Whether it's The Man in the High Castle
or the upcoming For All Mankind
, alternative histories are capturing something deep in our psyche right now. "If only a few things had been different, how might history have unfolded?" But the logic of such re-imaginings has thus far not been applied to music much — until now. Leave it to the MD's
, Memphis' own combo featuring the music of Booker T. and the MG's, to go there.
In a multimedia tour de force that the band has been honing for months, they'll set out this Friday to imagine just what it might have sounded like if the Stax house band, who famously re-interpreted The Beatles' Abbey Road
on their album McLemore Avenue
, had somehow given that treatment to Revolver
four years earlier.
I spoke with MD's bassist and arranger Landon Moore to get an inkling of what the audience might expect, and found it will be a lot more than I could have imagined.
Memphis Flyer: What was the genesis of this idea?
: I guess it started when we decided to do McLemore Avenue
as a show. It was a fun record to learn, and it definitely gave us insight into how they approached arranging things: where they took liberties, how they chose to do the medleys, and songs they decided to leave off. For a long time the MD's have wanted to do something 'original.' So we thought, you know, McLemore Avenue
went over well, so let's just do Revolver
. And there really was a chance that Revolver
could have been recorded in Memphis. It's been documented
: Brian Epstein was here in March 1st of 1966. He was staying out east and toured Stax with Steve Cropper and Jim Stewart.
So in covering Revolver
, we're essentially going to do it the same way McLemore Avenue
was done. We took liberties, there're medleys and stand-alones. But predicting what the MG's would have done is difficult. When listening to the version of "Eleanor Rigby" that they actually did ... Well, if I was asked to come up with something I thought they would have done, I never would have come up with that. I never would have thought of it. So we took everything that they were doing from 1966-68 and said, 'Let's pull rhythmic elements and tones from these songs, and let's force this square peg of Beatles songs into this triangle that is Booker T. and the MG's.' What we got was something very interesting. We'd say, 'This is the groove, this is the bass line, and you have to make this into "And Your Bird Can Sing."' Then you're left with, 'Whoa! That's interesting!' I would study little sections where it's just All Jackson, Jr. playing and say, 'I'm going to force "Tic Tac Toe," off the MG's second record, to be "Tomorrow Never Knows."'
So there were a lot of surprises. What was the biggest?
The most interesting thing that came out of the whole process was, we didn't want to just have it be music. So what we'll have Friday is an interactive documentary about 'what happened in Memphis when the Beatles recorded Revolver
at Stax.' It's this Ken Burns-style documentary that follows Brian Epstein's trip, which turns out to be very successful!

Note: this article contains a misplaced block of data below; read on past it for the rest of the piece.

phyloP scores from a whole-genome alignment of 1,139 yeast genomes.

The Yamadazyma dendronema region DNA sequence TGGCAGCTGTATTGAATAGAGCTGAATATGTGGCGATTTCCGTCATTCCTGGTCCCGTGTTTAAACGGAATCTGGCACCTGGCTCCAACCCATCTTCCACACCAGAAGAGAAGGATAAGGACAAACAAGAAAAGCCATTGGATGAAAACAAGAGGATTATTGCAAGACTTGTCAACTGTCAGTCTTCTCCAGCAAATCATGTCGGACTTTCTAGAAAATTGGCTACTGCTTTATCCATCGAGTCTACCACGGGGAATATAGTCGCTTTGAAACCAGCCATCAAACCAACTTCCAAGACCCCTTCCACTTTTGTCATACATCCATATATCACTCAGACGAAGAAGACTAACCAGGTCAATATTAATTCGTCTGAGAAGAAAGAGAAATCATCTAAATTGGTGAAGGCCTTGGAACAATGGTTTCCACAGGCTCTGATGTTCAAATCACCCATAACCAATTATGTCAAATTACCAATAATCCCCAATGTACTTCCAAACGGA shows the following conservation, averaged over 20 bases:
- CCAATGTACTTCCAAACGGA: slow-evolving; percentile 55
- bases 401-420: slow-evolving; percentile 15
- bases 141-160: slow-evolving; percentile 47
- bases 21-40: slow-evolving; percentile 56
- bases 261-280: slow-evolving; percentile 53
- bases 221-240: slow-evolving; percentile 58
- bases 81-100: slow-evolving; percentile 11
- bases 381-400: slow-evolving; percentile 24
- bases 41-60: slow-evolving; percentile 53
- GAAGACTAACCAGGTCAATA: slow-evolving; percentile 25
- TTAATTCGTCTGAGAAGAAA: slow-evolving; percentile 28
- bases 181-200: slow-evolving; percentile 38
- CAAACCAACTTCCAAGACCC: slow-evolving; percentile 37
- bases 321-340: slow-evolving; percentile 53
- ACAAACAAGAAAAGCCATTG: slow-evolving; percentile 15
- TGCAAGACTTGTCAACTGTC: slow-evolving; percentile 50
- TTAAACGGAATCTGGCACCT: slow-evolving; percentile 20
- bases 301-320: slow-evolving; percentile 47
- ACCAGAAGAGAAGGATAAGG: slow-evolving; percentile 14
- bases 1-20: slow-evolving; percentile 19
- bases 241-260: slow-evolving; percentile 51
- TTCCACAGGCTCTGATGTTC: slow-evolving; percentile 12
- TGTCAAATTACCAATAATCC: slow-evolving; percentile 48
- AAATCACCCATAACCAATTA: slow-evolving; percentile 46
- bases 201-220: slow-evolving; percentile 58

The Beatles actually come here for chunks of time, culminating at the end of July 1966, right before they're about to release Revolver
. It imagines what the Beatles did in Memphis, how they interacted with the MG's. Why Booker T. and the MG's, in 1966, decided to record Revolver
, an instrumental version to be released on Stax. And how the biggest band in Memphis and the biggest band in the world both mingled and clashed. So we will be performing the role of Booker T. and the MGs, as they arrange this record. Which they decide to call Revolve-Her
So that is what October 4th is all about. And of course, through it, we'll be paying tribute to the band that we've been paying tribute to this entire time.
It sounds like you'll be alternating between live performance segments and portions of this documentary.
Yes, it will be back and forth. There'll be a segment up front that sets everything up. And the audience will be surprised at some of the photos featured, let's just leave it at that. The Beatles are unaware that the MG's are arranging a version of the record they are currently writing in Studio A of Stax. Booker T. and the MG's are doing this in secret, in the back, in the demo studio at Stax, while the Beatles are recording. And there's this whole elaborate plan that Cropper comes up with, of ways to get these chords. He's essentially watching Lennon and Harrison's hands, and then delivering that information to the demo studio. But then Al Jackson, Jr. books a secret show at Club Paradise, under the name the MD's. John Lennon finds out about it, and makes someone take them to Club Paradise. And that's where the first medley happens ...
Hear the MD's perform their interpretations of
Just imagine this "letter from George Harrison" about the Fabs recording at Stax in 1966
Revolver live, mixed with their faux-documentary, at the Kemmons Wilson Family Stage at Crosstown Theater, Friday, October 4th. Doors at 7:30 p.m., show at 8 p.m. $20